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CASL compliance still a big hurdle for small business; resources available
Toronto, June 7, 2017 – The Canadian Federation of Independent Business (CFIB) commends Innovation, Science and Economic Development Minister Navdeep Bains and the federal government for indefinitely suspending implementation of the private right of action provision of Canada’s Anti-Spam Legislation (CASL). This provision would have had harmful consequences on small business.
The provision, which had been scheduled to come into force on July 1, 2017, would have allowed consumers or organizations to sue businesses they believed were not complying with anti-spam rules. In addition to suspending implementation, Minister Bains also referred the matter to the Industry Committee, where it could be struck down permanently.
“We asked, and government listened,” said Dan Kelly, president of CFIB. “We are very grateful to Minister Bains for recognizing the impact this provision could have had on limiting innovation and customer relationships for small businesses across Canada, and for not putting Canadian businesses at a competitive disadvantage. This measure will help address some of the red tape headaches the legislation has presented to Canadian small firms.”
CFIB sent a letter to Minister Bains last month urging the government to reconsider the private right of action clause. CASL came into force in 2014, imposing penalties on spammers, but also affecting tens of thousands of legitimate businesses that were using email and other electronic means to stay in touch with customers. The original law has led to a small handful of charges and fines, but also headaches and thousands of dollars in costs for businesses that have had to transform their business processes and systems.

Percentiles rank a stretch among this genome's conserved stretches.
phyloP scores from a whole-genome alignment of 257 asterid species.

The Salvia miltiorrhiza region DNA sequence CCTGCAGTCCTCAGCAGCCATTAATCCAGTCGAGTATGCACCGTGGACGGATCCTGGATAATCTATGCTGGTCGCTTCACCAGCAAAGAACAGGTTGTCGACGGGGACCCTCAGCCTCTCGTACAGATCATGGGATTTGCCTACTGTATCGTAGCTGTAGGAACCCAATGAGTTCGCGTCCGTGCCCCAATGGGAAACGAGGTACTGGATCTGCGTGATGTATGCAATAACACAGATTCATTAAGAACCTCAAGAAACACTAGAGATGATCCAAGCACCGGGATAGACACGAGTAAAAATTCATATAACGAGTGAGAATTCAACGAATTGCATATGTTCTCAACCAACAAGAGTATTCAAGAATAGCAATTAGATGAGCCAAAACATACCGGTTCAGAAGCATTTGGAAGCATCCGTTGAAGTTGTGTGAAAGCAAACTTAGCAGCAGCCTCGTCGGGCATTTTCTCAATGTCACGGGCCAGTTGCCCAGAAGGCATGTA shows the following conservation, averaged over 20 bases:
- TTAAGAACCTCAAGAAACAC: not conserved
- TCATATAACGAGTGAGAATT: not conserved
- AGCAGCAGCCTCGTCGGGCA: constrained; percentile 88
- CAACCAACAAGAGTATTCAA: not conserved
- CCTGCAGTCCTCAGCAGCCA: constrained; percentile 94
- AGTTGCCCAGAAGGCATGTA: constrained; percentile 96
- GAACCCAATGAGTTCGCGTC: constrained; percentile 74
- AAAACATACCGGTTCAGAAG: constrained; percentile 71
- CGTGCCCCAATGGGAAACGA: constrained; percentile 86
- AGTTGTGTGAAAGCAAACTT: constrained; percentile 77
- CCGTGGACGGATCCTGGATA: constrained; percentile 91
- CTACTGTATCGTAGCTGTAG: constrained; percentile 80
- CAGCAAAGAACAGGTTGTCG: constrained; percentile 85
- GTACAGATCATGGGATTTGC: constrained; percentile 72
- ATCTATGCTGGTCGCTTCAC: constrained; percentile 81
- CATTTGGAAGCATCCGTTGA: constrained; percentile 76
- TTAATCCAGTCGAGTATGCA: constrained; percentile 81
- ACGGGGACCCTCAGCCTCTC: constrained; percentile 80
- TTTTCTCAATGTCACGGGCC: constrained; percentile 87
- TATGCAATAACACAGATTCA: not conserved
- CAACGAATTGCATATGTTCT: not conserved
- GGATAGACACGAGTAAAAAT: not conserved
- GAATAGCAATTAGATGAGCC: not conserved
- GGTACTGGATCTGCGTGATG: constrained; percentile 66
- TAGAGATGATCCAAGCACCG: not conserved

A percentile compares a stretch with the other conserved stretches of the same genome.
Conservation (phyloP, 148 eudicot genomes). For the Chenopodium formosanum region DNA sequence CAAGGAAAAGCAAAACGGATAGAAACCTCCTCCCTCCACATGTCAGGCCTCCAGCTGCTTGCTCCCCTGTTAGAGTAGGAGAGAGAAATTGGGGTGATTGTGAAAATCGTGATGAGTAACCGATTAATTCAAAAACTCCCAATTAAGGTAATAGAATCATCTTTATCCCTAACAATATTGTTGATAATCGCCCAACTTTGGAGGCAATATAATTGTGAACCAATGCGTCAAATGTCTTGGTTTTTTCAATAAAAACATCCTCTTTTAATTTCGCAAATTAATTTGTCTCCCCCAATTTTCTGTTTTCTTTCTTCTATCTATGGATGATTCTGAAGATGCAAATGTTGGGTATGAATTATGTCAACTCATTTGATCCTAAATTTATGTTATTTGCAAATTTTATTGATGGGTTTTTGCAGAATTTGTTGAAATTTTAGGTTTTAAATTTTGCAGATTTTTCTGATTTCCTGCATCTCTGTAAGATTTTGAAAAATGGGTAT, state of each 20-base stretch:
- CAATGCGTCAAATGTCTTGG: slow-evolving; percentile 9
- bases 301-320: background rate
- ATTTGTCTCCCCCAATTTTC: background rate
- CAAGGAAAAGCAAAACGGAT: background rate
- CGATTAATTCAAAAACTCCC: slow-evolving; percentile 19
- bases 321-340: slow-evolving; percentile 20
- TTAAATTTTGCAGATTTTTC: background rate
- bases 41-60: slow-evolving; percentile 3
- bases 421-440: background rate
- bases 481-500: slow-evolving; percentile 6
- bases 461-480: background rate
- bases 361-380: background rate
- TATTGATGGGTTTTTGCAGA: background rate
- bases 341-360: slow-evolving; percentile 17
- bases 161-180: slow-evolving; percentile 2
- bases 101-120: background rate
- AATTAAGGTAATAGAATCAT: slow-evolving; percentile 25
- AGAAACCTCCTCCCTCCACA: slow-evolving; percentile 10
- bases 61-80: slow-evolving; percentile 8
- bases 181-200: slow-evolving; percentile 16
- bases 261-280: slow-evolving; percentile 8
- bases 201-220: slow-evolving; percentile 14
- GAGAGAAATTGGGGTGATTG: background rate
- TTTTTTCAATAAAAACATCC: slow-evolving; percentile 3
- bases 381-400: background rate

CASL help for small businesses
CFIB is working to help small businesses understand and comply with anti-spam rules. For businesses that want to make sure that their electronic marketing campaigns comply with CASL, CFIB has partnered with Cyberimpact, a Canadian firm which specializes in e-marketing, to give them the resources they need, including:
“Despite the suspension of the private right of action, small businesses still need to comply with CASL, and we hope this change will serve as a reminder,” said Jean-Francis Lalonde, president of Cyberimpact. “Very few small businesses understand the law or what it means for them. They are still subject to huge fines for simply communicating with their customers. We are happy to partner with CFIB to help small businesses that want to better protect themselves.”
Go to CFIB.ca to find out more about upcoming CASL webinars or to learn how Cyberimpact can help your firm deliver effective campaigns that comply with CASL.
To arrange an interview with Dan Kelly, please contact Kiara Morrissey at 416-222-8022, 647-464-2814 or [email protected].
CFIB is Canada’s largest association of small and medium-sized businesses with 109,000 members across every sector and region.